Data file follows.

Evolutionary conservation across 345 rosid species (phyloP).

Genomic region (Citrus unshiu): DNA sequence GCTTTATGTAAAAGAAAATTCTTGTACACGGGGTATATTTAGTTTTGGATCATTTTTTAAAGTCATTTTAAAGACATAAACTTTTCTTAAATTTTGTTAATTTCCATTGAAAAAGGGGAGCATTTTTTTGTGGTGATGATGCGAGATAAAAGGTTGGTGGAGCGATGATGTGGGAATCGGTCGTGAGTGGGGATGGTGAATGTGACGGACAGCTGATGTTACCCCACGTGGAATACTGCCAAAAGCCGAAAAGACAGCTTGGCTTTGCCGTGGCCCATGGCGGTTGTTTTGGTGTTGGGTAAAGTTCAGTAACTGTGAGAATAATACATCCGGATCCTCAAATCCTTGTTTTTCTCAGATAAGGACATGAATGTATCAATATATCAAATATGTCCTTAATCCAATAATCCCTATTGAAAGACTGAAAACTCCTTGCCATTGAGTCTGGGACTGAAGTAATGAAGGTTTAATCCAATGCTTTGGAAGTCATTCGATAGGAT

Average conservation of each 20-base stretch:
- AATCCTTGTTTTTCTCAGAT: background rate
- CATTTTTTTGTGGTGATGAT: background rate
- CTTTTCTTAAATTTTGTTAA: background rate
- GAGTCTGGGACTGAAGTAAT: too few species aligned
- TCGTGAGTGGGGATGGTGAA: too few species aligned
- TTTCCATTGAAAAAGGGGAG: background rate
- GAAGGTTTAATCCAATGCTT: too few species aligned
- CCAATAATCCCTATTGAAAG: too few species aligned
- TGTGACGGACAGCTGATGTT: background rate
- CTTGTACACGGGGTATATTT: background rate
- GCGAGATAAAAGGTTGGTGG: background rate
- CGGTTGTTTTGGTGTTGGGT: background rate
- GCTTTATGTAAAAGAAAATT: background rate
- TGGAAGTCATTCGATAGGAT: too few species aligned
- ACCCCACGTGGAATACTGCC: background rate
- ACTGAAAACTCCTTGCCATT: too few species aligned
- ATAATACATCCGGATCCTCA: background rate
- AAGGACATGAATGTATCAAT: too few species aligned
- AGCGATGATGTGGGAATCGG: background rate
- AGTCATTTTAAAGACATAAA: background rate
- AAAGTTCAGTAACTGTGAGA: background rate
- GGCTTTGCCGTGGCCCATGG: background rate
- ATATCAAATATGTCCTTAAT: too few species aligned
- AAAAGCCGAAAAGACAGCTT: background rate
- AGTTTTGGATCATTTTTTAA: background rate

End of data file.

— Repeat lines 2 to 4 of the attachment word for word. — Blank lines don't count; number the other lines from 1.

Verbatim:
Genomic region (Citrus unshiu): DNA sequence GCTTTATGTAAAAGAAAATTCTTGTACACGGGGTATATTTAGTTTTGGATCATTTTTTAAAGTCATTTTAAAGACATAAACTTTTCTTAAATTTTGTTAATTTCCATTGAAAAAGGGGAGCATTTTTTTGTGGTGATGATGCGAGATAAAAGGTTGGTGGAGCGATGATGTGGGAATCGGTCGTGAGTGGGGATGGTGAATGTGACGGACAGCTGATGTTACCCCACGTGGAATACTGCCAAAAGCCGAAAAGACAGCTTGGCTTTGCCGTGGCCCATGGCGGTTGTTTTGGTGTTGGGTAAAGTTCAGTAACTGTGAGAATAATACATCCGGATCCTCAAATCCTTGTTTTTCTCAGATAAGGACATGAATGTATCAATATATCAAATATGTCCTTAATCCAATAATCCCTATTGAAAGACTGAAAACTCCTTGCCATTGAGTCTGGGACTGAAGTAATGAAGGTTTAATCCAATGCTTTGGAAGTCATTCGATAGGAT

Average conservation of each 20-base stretch:
- AATCCTTGTTTTTCTCAGAT: background rate